Journal Article

Risk of pulp damage due to temperature increase during thermodebonding of ceramic brackets

Paul-Georg Jost-Brinkmann, Ralf J. Radlanski, Jon Årtun and Hatto Loidl

in The European Journal of Orthodontics

Published on behalf of European Orthodontics Society

Volume 19, issue 6, pages 623-628
Published in print December 1997 | ISSN: 0141-5387
Published online December 1997 | e-ISSN: 1460-2210 | DOI: http://dx.doi.org/10.1093/ejo/19.6.623
Risk of pulp damage due to temperature increase during thermodebonding of ceramic brackets

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The purpose of this study was to perform in vitro measurements of the temperature increase at the enamel-dentine interface during electrothermal removal of ceramic brackets, and to analyse, in vivo, whether signs of pulp damage can be observed 4 weeks after the procedure.

In vitro study: a total of 29 caries-free human teeth were cut into buccal and lingual halves. The buccal halves were bonded with ceramic brackets, and miniature thermocouples were placed from the pulpal side into holes drilled to the enamel-dentine interface under the centre of the bracket slot. From the onset of thermodebonding, the temperature increase relative to room temperature was recorded for a period of 43 seconds. The maximum temperature increase at the enamel-dentine interface was 6.9°C.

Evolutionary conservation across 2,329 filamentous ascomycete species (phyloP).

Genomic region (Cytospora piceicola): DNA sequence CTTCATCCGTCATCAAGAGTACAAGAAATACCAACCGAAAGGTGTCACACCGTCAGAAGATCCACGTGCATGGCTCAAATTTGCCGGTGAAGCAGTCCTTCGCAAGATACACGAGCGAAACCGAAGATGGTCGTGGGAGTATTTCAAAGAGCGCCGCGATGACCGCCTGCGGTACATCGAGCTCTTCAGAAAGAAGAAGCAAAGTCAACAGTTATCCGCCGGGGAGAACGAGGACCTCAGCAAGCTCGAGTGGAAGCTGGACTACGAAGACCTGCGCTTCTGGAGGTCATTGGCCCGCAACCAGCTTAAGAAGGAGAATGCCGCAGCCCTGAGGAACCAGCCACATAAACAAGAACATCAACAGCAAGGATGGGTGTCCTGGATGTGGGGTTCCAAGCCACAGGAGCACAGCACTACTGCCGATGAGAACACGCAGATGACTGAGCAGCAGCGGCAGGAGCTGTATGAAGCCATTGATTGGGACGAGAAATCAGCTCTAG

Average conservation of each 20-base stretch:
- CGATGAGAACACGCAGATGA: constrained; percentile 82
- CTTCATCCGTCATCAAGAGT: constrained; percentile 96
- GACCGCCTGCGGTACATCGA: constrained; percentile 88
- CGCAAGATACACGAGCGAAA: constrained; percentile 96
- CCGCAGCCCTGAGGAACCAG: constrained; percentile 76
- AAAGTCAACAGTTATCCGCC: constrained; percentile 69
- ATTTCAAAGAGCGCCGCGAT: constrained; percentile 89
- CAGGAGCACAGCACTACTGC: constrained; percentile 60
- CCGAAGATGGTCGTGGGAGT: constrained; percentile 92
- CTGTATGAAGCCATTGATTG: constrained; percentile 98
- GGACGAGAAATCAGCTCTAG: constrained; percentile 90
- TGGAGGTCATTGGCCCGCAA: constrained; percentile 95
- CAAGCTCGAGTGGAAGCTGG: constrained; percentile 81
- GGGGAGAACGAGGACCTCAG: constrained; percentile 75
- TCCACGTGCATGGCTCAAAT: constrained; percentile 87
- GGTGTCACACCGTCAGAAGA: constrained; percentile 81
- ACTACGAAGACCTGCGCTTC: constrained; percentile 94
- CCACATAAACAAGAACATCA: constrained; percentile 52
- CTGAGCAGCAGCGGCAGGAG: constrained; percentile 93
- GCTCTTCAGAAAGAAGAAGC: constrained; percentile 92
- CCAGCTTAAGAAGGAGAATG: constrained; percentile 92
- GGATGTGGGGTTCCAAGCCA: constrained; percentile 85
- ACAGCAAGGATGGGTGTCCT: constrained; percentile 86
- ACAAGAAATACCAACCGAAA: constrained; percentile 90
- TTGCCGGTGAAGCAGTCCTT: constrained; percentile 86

In vivo study: a total of 12 human premolars scheduled for extraction for orthodontic reasons were bonded with ceramic brackets. Electrothermal debonding was performed the following day. After 4 weeks, the teeth were extracted and prepared for histological examination. Following demineralization, sections were prepared for light microscopic examination. No signs of pulpal inflammation were observed.

Journal Article.  0 words. 

Subjects: Restorative Dentistry and Orthodontics

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